A doctors’ surgery in Brighton has been given a six-month contract extension before it closes, the Green Party said.
But “residents deserve answers” over the future of urgent care services, the party added.
The Greens said: “Proposals to close the Brighton Station Walk-in Centre in March have been put on hold for a further six months.
“A council report has revealed that the walk-in centre will be funded until September 2019 while commissioners of the service ‘will not implement any significant changes until public engagement is complete’.”
Green councillors and the party’s MP for Brighton Pavilion, Caroline Lucas, said that they had raised concerns with health officials over proposals to replace at short notice the walk-in centre with some services in ‘GP clusters’.
The plans were described by Councillor Dick Page, the Green spokesman on the Brighton and Hove City Council Health and Wellbeing Board, as “vague and unrealistic”.
He said that questions from party members had revealed a serious underlying problem – that Brighton and Hove faced a low ratio of doctors to patients.
He said that there was one GP (general practitioner) to every 2,500 patients locally – a figure worse than other Sussex areas and now the second worst ratio anywhere in England.
The party also called for more information on the impact that closing the walk-in centre could have on already stretched A&E (accident and emergency) services at the Royal Sussex County Hospital in Brighton.
About 400 patients a week were seen by clinicians at the walk-in centre which is open from 8am to 8pm, seven days a week, the Greens said.
And almost every single patient at the walk-in centre was seen within the government’s four-hour target compared with about seven in ten at the Royal Sussex.
The Greens said that there were currently six different ways a patient could access urgent “same day” care in Brighton and Hove, including 8am “ring up and be seen” appointments at GP practices.
However, most options were unavailable if someone is not registered with a GP.
Pointing to the increasing pressures facing local health services, the Greens urged health officials to produce a clear plan for the future of urgent – or same-day – care.
Councillor Page said: “Although news that the walk-in centre will remain open for a further six months is welcome, we still have serious concerns over the future of non-hospital urgent care.
“Proposals to replace the centre with GP clusters seem vague and unrealistic.
“Given the numbers of patients that are likely to be diverted from A&E by the provision of a walk-in centre, including those who are transient, who have not registered with a GP or who simply are not able to see their GP, any proposals to close it will need to be supported by a clear contingency plan – not just more talk of ‘integration’ or ‘hubs,’ which are often a smokescreen for local health services absorbing yet more cuts.
“There also needs to be a clear and specific public consultation, laying out the facts, finances and options – without any spin.”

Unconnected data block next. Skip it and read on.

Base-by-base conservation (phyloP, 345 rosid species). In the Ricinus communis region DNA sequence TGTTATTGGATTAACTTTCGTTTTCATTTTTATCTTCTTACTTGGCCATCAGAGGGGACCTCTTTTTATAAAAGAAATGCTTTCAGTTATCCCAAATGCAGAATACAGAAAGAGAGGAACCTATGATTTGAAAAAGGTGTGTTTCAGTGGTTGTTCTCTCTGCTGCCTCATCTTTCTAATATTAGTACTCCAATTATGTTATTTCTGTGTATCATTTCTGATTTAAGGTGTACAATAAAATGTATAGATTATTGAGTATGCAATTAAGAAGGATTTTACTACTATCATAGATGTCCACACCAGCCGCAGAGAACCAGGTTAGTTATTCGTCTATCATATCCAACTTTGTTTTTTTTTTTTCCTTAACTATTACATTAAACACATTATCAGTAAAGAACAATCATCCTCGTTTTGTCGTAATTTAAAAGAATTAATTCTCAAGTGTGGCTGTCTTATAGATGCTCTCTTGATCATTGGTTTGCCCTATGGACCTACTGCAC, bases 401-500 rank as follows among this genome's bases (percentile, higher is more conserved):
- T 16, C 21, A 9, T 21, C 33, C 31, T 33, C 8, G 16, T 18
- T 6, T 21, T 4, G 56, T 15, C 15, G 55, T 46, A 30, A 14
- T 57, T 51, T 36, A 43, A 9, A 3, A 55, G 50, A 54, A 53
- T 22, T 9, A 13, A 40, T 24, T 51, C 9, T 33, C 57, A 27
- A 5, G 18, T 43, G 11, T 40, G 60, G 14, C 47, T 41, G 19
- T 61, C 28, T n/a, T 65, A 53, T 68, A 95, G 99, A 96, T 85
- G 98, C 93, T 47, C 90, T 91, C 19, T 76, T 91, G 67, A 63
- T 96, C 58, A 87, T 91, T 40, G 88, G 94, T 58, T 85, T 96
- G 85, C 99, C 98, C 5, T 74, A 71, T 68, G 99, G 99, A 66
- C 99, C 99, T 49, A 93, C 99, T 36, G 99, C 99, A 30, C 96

The Brighton and Hove Clinical Commissioning Group (CCG) presented its aims to the Health and Wellbeing Board. It said that it was looking at the lessons of integrated services in Manchester and Weymouth.
The CCG is also aiming to use hubs and clusters to enable the shrinking number of GP surgeries in Brighton and Hove to offer patients longer hours and a wider range of services.
The aim was to move from “firefighting” after several closures of family doctors to a more sustainable model where the pressure of rising patient demand is shared among a number of practices in collaboration with each other.
Although the walk-in centre is to close, Care UK, which runs the walk-in centre on behalf of the NHS, has opened a Practice Plus surgery in the Clock Tower branch of Boots, on the corner of North Street and Queen’s Road, Brighton.
A spokeswoman for Brighton and Hove CCG said: “The provider of the walk in centre at Brighton Station continues to offer health care for non-urgent medical conditions without an appointment for residents and visitors to the city on an ongoing basis, from 8am – 8pm, seven days a week (including bank holidays).
“As residents would expect, we look at options for how to improve same day and urgent medical treatment for patients in the city to help ease pressure on Emergency Departments and local GPs, but there are no plans in place.
“General Practice services across the city are facing the same pressures that are being reported from around England. As a statutory public body, we work within the current policy and framework set out by NHS England and will continue to do so to ensure patients receive on going high quality GP services.
“We have put extensive measures in place to support GPs in the city, including financial and educational support to help them run their surgeries more effectively and efficiently to free up doctors to provide more care for patients – one surgery saved the equivalent of seven weeks of consultation time per year through a change in repeat prescription process we identified.
“A key area of our plans to improve health and social care across the city is to make sure general practice is more sustainable, more resilient and works efficiently and effectively for many years ahead.
“This will include integrating some services, with other clinical specialists like pharmacists better supporting GPs, and helping GPs work more collaboratively together. There are also a number of specific scheme such as GP retention package as well as oversees recruitment that the CCG is implementing as part of its workforce strategy.”